I learned a long time ago to poke holes through me and let the furies whistle through. Forces far greater than I, tsunamis, typhoons, and hurricanes surge like barbarian battalions toward me, but they scream on past. They posture and pound, rage and roar. They rattle through my body and shake my sinews, but they do not move me, for they rattle out all the same. I stand tall and watch while the world rushes on.
I once crouched in the face of storms. I tilted my chin to my chest, enraptured my knees with all my strength, and hugged the ground beneath me as a friend. The storms did not hurt me, but neither could it touch me. Nothing could. I could not taste the breath of a thousand new flurries or hear the cacophonous music of a thousand contradictory passions clashing and bending and rebranding a new against an ever-changing landscape. I knew nothing but the words painted on my sleeves, and thought there was nothing more than that within. The world rushed on, but I did not.
Then, I stood. I turned my face toward the heavens and embraced the gale. I let the winds carry me. I surrendered my body and soul to the tempests and was flung farther than the eye can see. I could not see the trajectory of my journey. I could not see where I would land, but I knew in my travels mirth of exploration but also fear and terror of the land slipping away beneath me never to be seen again. I found that the winds have no concern of us small people but as simple decorations for pulsating, vehement creeds which have lined the skies for as long as memory spans. As a leaf in the wind, the world rushed me on.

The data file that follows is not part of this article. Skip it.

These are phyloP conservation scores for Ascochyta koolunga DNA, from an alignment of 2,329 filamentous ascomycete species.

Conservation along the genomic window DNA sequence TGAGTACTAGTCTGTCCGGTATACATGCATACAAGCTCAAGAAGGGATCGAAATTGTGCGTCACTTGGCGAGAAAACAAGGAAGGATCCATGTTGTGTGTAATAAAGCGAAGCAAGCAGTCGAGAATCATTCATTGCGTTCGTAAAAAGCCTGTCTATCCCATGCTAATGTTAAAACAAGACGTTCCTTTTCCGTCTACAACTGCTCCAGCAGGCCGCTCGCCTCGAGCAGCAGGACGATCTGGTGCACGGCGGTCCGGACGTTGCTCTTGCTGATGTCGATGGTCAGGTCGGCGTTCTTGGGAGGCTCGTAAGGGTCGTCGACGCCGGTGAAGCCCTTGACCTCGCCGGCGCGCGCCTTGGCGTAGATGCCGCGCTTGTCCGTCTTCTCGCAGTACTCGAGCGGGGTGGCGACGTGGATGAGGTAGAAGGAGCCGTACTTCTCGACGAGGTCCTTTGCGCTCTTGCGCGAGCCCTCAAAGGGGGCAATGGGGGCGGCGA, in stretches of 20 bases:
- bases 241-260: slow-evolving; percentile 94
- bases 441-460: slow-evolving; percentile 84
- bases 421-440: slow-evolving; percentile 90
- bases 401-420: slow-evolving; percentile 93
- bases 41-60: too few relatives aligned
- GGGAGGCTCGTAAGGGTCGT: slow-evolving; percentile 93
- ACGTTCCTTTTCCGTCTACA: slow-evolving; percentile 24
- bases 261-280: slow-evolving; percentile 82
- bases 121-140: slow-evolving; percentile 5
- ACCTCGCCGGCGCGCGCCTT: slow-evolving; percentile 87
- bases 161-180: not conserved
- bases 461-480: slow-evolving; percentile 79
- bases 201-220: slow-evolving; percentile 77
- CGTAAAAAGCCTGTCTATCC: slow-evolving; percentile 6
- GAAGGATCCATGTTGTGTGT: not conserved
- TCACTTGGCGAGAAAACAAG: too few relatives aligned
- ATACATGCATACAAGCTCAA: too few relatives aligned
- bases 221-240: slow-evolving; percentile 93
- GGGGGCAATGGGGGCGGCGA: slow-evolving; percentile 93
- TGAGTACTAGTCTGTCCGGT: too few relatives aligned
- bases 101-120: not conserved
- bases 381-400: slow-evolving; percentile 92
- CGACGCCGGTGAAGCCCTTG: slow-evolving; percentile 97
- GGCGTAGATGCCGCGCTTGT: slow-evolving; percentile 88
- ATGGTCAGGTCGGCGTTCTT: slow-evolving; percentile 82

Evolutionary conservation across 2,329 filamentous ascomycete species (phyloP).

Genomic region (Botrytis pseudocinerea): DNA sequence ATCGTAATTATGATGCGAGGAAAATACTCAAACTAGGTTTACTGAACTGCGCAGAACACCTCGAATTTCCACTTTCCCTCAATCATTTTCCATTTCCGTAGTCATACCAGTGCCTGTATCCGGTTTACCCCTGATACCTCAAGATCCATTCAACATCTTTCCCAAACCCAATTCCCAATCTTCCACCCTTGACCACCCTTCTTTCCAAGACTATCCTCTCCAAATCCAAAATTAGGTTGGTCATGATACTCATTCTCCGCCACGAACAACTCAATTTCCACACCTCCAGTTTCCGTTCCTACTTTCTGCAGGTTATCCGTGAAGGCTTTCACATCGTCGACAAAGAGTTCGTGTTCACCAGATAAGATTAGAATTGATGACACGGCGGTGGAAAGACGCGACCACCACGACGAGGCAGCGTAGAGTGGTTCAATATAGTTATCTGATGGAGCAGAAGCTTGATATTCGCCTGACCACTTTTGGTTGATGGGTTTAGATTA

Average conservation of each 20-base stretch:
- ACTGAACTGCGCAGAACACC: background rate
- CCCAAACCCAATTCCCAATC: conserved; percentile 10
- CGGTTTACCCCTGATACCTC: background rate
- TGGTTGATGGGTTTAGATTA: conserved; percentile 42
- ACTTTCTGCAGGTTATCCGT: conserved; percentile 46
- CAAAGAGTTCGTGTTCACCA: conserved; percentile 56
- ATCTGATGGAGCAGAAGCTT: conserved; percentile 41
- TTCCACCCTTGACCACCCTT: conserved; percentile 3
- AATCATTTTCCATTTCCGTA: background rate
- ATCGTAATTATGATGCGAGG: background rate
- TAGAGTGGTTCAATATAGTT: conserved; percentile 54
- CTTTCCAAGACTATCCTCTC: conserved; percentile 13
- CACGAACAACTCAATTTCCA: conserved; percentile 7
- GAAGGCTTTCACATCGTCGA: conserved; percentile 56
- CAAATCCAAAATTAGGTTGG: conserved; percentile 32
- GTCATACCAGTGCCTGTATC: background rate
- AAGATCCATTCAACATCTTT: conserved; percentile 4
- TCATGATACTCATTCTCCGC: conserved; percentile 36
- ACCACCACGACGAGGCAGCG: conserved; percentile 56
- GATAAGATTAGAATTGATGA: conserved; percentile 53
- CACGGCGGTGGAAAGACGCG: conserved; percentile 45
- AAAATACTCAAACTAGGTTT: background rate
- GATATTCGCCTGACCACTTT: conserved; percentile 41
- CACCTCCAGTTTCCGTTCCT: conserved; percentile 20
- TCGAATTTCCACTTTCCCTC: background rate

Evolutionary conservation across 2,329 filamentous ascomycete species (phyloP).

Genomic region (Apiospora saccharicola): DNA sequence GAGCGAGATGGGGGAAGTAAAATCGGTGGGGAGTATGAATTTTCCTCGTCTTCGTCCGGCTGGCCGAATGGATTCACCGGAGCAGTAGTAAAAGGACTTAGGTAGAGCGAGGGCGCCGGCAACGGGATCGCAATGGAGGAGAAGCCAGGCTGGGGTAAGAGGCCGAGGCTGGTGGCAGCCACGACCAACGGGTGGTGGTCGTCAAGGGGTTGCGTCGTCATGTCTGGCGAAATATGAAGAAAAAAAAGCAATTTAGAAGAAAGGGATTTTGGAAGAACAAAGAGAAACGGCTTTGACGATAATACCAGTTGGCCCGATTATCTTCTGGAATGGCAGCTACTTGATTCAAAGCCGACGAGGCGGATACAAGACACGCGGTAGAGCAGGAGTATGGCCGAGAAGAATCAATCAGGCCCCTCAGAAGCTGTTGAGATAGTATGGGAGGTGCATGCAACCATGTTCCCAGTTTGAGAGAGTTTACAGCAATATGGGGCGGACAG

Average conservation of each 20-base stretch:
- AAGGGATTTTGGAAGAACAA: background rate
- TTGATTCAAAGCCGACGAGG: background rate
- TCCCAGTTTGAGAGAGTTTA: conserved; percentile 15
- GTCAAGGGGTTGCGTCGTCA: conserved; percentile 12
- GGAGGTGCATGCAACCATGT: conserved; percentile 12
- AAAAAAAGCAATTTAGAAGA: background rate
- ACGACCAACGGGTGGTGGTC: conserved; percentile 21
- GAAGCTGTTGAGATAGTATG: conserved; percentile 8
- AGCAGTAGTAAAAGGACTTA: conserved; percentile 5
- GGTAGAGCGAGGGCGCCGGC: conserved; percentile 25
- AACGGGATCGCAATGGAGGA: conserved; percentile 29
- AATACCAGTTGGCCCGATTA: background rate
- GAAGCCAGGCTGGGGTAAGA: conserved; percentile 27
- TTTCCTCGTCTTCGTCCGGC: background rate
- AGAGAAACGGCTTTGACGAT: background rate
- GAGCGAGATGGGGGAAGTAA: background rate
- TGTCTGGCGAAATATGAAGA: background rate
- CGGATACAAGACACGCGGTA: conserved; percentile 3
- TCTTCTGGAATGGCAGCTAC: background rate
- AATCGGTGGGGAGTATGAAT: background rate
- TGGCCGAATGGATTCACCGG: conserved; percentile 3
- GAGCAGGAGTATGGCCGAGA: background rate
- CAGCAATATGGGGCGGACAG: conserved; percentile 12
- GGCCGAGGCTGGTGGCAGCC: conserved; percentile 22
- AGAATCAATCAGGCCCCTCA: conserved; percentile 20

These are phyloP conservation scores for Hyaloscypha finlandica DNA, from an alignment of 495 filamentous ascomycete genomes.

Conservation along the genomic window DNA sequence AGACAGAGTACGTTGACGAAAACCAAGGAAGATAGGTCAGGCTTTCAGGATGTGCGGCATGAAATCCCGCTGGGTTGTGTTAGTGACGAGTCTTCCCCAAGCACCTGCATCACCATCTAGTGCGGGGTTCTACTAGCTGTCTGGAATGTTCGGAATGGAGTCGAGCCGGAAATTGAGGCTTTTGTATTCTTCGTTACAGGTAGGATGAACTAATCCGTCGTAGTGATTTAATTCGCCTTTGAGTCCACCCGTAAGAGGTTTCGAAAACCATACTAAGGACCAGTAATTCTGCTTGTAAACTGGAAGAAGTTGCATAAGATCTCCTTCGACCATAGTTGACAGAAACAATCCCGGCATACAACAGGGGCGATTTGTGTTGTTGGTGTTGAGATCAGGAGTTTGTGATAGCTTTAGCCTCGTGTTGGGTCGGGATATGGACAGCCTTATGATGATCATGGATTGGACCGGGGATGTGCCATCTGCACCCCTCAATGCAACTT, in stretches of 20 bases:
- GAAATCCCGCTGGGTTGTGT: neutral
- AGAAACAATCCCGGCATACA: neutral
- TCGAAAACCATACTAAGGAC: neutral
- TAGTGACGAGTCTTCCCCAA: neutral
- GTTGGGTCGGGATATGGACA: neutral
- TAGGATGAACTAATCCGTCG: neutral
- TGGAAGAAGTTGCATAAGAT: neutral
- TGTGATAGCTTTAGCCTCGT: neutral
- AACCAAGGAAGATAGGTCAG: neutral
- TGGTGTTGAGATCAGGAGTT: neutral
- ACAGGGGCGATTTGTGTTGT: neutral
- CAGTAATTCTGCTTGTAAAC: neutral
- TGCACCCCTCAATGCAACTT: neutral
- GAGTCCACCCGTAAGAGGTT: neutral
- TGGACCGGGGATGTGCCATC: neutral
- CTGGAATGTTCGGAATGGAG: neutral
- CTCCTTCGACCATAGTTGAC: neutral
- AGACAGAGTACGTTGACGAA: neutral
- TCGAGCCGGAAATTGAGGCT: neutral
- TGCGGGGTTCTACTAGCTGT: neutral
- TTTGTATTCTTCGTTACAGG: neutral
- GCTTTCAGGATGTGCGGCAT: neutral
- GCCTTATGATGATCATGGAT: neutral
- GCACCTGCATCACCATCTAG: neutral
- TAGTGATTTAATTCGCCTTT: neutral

Now, I fracture myself against the forces. I let it greet me as its own. I let it trace the contours of my body and welcome it into me. Then, I exhale, and it passes through, and I emerge renewed.